As often happens during times of transition and relocation, some things can get lost or misplaced in the process, and in this case it was “the file” on Michael On Fire; the record of his feats and adventures and accomplishments. His data was not recognized by the new operating system, and what moderate assets he had managed to accrue were deemed to be no longer of value. While this is not a typical tale, neither is it entirely unfamiliar; cultural and technological changes often yield casualties of transition. That’s why the oral record is scattered with reports of lost legends and hidden treasures, and why when we discover them in our midst it is important to identify them in the lineage and if possible acknowledge, support and sustain them. 
Many have asked, and I often wonder, how it could’ve happened that the dots didn’t get connected; how each of the towns remained discrete and isolated from each other. The answer lies in the unique phenomenon of being “local all over the Country.” Local media doesn’t affect or connect with other local media; it takes national media to do that. For an independent artist whose grass roots travel places him below the radar and the awareness of national attention, the way to get national media is to pay for it, and as Michael reveals here in his song “No One to Kill,” – “I’m not one of those who pay …” (and some would add, nor is he one to sell, as in “sell out.”) 
Michael On Fire is no longer “a local act all over the Country;” now, he’s more like one of our mythic winds, like the Santa Ana, also sung about here, in that he blows in every now and then, shakes things up, and then moves on out. He has never stopped writing, recording, gigging or touring, and as his longtime fans will attest, he continues to get better and better. 
A lead reviewer at Maverick Magazine (UK) said Michael’s last album “epitomizes all that is so good about the Americana genre,” calling it “honest, rootsy music by a veteran artist who makes music on his own terms regardless of current fads and fancies,” which is true, by the way, and adding, “we celebrate artists like that, especially when the music is of such uniformly high quality.” The reviewer noted his surprise at having never before heard of Michael On Fire, given the number of albums he has out (this is his 20th.) And that gave us the idea: If, like that reviewer, you are a fan of Americana/ roots/singer-songwriter music and you don’t know of Michael On Fire then allow us to introduce you. We saw the release of The Solstice Session, with all its new recordings, as a perfect opportunity to do just that. What follows is a compilation of recordings that span a 25-year period; we call it Tracks Along the Way.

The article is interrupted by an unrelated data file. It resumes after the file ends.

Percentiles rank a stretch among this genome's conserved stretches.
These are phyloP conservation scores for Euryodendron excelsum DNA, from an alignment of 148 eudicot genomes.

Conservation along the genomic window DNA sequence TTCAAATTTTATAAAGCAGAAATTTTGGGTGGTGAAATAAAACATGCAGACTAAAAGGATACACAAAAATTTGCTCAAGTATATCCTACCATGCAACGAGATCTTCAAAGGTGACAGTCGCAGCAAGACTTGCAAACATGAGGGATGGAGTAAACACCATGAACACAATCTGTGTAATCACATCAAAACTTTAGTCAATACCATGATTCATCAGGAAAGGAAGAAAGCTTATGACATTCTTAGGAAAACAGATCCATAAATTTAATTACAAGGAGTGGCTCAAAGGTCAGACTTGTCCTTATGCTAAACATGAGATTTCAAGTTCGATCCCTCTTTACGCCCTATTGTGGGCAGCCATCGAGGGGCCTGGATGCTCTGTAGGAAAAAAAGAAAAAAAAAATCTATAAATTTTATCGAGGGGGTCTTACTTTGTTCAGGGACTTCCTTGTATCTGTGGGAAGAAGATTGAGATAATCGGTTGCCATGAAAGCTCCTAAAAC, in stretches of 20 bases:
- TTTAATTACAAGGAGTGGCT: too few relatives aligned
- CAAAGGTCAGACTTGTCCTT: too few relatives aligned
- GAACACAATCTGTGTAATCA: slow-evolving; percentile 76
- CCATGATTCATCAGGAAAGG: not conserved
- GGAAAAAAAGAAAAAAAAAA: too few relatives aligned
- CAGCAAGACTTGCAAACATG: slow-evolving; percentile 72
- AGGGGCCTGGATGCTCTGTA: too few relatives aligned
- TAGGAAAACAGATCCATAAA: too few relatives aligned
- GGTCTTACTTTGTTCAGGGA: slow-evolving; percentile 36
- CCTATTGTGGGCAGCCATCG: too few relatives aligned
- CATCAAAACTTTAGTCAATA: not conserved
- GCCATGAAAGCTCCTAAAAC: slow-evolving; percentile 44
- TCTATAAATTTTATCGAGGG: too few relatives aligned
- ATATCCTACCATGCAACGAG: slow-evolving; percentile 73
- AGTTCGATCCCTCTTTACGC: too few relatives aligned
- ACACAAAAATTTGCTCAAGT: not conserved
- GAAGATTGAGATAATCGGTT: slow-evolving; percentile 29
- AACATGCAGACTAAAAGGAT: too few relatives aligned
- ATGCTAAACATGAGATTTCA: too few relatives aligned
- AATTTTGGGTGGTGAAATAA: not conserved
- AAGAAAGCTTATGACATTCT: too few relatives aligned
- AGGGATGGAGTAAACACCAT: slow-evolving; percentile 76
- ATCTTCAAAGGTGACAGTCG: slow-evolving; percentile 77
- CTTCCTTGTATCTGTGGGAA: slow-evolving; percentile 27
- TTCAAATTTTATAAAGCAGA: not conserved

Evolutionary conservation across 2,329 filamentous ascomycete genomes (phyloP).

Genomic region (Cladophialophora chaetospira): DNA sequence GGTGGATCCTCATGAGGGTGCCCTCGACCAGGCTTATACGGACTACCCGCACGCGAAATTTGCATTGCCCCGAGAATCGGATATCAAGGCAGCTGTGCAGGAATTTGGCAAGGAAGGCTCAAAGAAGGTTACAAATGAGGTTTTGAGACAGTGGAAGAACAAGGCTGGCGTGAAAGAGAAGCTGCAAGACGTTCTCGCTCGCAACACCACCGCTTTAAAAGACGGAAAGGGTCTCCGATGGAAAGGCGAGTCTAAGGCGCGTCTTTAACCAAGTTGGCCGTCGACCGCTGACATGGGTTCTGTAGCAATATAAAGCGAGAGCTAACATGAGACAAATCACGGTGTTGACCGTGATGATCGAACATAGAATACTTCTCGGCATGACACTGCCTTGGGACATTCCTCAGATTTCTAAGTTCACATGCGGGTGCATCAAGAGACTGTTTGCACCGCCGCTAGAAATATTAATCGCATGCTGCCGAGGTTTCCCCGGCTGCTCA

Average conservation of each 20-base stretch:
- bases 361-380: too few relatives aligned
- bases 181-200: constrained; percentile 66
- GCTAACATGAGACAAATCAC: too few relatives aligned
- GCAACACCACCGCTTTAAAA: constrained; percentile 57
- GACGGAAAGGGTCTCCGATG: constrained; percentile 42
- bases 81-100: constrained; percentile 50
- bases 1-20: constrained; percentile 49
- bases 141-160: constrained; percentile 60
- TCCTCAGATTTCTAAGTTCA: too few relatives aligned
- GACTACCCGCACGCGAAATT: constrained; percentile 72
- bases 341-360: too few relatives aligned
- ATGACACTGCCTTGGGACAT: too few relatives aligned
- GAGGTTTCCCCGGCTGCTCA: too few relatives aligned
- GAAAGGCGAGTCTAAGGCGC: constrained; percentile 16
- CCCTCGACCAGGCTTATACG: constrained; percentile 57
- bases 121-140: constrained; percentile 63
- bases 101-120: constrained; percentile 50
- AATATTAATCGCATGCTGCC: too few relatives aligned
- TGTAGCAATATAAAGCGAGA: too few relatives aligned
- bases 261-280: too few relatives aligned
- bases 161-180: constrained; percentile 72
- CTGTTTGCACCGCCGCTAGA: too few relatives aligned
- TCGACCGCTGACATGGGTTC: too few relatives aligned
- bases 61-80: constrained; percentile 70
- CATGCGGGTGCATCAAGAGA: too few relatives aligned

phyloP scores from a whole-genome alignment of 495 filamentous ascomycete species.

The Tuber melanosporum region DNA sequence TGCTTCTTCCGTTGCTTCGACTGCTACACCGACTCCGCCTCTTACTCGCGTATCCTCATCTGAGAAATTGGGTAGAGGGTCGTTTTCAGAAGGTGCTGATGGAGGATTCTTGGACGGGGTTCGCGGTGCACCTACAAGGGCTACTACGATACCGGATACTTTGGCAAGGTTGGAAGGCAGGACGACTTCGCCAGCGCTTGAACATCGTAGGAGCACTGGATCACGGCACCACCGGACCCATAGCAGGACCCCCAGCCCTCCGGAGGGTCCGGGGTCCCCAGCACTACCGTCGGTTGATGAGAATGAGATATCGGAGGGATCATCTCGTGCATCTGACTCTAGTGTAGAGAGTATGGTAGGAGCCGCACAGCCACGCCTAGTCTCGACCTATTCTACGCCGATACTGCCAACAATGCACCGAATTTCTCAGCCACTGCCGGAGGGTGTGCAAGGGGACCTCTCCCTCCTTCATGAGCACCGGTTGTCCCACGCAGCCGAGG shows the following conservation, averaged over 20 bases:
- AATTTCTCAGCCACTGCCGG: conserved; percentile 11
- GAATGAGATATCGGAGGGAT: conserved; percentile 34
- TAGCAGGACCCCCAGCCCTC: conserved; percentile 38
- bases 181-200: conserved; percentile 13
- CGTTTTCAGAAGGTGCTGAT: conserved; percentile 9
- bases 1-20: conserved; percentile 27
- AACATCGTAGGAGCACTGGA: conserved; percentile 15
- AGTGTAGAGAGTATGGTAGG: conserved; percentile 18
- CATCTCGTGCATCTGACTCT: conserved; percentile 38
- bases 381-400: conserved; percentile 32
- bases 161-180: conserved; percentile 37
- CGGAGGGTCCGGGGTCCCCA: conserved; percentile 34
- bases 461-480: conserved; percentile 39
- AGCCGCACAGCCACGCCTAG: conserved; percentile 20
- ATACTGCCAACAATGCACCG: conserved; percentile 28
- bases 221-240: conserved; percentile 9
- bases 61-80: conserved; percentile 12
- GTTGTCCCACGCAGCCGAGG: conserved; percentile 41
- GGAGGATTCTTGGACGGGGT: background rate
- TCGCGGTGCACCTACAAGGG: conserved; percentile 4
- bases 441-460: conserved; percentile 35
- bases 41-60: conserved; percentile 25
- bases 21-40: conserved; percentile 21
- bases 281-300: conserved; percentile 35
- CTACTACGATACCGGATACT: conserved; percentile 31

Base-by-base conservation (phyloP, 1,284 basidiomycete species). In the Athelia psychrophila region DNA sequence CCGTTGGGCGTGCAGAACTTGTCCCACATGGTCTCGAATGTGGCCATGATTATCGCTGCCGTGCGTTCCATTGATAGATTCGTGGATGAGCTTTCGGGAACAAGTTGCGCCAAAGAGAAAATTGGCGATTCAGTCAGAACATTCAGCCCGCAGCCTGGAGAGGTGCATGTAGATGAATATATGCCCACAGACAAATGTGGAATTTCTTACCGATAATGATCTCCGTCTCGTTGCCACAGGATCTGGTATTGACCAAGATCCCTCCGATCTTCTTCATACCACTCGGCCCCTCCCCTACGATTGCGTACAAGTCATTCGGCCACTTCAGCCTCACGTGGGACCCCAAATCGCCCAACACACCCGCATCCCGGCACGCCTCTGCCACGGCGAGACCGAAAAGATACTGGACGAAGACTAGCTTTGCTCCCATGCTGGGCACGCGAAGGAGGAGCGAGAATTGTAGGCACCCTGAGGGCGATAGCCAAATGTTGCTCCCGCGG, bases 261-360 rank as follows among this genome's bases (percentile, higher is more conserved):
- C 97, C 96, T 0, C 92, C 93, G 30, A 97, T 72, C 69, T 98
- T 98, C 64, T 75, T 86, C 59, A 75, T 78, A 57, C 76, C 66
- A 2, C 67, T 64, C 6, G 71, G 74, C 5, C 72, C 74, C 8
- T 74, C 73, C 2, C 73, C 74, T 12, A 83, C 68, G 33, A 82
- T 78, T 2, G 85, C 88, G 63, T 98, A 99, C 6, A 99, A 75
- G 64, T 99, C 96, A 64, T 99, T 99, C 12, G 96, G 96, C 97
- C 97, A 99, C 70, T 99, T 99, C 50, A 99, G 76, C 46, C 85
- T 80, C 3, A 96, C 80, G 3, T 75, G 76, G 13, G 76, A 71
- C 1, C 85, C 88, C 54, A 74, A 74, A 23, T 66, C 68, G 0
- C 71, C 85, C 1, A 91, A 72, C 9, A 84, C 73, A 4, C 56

The songs included here were chosen, not because we necessarily consider them the best but because each one reveals some essential quality or character to serve as an introduction to Michael On Fire. -RC REP, 2017

FOR THE RECORD

In the 1990s, at a time when there was a definite distinction between “local acts,” “regional acts,” and “national acts,” Michael On Fire occupied a unique place in American music culture when he became “a local act all over the Country.” Playing a circuit of gigs that spanned the entire geography of the United States, he traveled to towns hundreds and thousands of miles apart three and four times a year, where he became familiar, with and to, “the locals” in a way that removed the usual separation between “the person on the stage” and the people in the audience. Articles and interviews appeared regularly in the “local papers;” the local radio stations played his music, and he appeared on local TV shows. Other local bands and musicians played his songs at their gigs, just like they might do with more well-known national acts, only he and they played in the same venues. The scope and the sphere of his influence was national, but the perception and the relationships were more akin to a local band.